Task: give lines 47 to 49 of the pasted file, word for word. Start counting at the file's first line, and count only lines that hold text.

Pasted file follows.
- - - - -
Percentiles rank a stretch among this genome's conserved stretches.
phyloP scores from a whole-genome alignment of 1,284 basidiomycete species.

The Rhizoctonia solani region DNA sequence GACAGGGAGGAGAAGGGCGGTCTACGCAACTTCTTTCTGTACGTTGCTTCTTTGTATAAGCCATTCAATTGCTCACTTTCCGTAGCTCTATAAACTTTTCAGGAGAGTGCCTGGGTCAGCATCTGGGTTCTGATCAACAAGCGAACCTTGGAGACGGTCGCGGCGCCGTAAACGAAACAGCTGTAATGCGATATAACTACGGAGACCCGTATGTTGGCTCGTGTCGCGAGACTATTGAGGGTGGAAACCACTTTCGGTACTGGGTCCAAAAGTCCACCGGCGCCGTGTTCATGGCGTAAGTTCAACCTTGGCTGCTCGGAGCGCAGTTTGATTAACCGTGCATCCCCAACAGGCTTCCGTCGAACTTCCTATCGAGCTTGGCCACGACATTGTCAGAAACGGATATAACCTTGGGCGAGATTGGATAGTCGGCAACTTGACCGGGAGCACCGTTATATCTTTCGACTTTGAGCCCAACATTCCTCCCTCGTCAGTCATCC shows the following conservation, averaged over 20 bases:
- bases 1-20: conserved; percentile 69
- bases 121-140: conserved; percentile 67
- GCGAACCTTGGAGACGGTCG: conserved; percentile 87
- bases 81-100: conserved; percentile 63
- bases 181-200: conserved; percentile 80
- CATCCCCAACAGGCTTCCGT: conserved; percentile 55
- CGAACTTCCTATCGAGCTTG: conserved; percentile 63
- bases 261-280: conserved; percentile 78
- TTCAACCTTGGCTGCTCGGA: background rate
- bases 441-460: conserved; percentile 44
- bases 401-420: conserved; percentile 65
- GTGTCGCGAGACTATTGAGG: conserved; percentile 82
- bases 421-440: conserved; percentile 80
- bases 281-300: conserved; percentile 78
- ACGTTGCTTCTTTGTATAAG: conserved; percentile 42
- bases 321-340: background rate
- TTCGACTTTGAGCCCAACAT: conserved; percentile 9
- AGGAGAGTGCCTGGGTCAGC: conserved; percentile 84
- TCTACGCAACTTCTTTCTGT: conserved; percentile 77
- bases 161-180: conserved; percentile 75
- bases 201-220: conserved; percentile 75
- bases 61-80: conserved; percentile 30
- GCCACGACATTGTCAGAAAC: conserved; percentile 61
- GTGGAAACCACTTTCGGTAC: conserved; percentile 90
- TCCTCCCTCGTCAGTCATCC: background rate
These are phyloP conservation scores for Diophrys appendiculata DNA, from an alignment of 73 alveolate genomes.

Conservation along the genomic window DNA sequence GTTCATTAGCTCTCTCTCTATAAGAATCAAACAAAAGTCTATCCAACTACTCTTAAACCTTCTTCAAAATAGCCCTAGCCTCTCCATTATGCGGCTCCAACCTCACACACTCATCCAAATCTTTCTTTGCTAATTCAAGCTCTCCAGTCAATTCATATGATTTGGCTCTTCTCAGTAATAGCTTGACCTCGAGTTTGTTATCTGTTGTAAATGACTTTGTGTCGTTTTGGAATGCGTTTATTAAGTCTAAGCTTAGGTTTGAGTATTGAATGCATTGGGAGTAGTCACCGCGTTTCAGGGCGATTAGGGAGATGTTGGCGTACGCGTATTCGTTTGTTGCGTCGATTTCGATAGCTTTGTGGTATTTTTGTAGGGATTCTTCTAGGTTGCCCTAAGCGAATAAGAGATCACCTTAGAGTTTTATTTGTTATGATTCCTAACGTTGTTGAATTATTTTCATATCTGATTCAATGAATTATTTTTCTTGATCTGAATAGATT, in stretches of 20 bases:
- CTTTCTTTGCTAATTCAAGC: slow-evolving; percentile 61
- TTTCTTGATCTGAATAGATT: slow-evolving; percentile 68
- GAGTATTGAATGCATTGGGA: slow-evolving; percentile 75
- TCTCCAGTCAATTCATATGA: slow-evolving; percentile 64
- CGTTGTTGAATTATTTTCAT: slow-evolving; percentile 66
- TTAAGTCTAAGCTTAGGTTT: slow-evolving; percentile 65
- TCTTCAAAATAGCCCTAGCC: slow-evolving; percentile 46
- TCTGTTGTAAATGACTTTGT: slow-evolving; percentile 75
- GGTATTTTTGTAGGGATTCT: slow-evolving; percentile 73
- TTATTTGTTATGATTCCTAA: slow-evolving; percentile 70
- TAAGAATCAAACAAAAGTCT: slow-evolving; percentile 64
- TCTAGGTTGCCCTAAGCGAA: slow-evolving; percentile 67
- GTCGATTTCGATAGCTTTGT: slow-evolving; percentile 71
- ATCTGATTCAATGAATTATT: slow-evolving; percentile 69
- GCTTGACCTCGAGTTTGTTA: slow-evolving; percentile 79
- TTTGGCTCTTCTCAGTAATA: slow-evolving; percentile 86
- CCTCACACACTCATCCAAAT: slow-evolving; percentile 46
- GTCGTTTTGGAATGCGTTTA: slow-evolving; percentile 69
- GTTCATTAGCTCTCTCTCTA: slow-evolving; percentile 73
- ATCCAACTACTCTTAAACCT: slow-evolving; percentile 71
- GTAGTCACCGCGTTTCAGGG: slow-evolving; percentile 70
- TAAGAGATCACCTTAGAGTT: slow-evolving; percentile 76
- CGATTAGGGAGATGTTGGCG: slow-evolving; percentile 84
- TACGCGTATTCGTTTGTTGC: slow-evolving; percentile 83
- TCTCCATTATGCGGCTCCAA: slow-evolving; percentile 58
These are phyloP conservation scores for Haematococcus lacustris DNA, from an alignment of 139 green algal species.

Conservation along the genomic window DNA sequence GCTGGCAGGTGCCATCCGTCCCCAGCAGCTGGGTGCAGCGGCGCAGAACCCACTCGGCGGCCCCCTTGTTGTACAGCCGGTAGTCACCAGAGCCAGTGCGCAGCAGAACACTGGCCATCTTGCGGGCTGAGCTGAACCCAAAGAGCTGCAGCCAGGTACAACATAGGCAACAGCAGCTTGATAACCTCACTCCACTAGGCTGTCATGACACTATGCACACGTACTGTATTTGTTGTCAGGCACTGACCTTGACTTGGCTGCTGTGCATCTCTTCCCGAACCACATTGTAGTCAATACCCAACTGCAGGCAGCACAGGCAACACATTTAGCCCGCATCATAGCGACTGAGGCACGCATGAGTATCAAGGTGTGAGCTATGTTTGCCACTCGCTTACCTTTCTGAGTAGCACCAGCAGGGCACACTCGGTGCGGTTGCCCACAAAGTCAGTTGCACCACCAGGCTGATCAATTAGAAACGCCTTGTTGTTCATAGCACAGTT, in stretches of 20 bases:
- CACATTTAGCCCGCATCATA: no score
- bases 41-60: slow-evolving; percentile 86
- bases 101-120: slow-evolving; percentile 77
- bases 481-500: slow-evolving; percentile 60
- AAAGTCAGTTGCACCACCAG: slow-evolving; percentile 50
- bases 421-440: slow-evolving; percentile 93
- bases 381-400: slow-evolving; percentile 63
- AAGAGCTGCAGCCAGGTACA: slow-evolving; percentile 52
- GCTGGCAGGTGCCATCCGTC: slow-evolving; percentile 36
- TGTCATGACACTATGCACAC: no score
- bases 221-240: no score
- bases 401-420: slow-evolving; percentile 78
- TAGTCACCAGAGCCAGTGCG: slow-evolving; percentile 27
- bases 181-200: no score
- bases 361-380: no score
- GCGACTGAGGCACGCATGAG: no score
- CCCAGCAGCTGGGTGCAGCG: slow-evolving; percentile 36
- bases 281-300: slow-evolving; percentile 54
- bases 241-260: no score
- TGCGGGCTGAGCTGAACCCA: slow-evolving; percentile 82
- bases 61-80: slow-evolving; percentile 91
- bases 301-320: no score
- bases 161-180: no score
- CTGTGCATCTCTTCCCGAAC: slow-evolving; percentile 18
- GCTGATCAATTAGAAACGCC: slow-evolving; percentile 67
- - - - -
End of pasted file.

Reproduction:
- CCTCACACACTCATCCAAAT: slow-evolving; percentile 46
- GTCGTTTTGGAATGCGTTTA: slow-evolving; percentile 69
- GTTCATTAGCTCTCTCTCTA: slow-evolving; percentile 73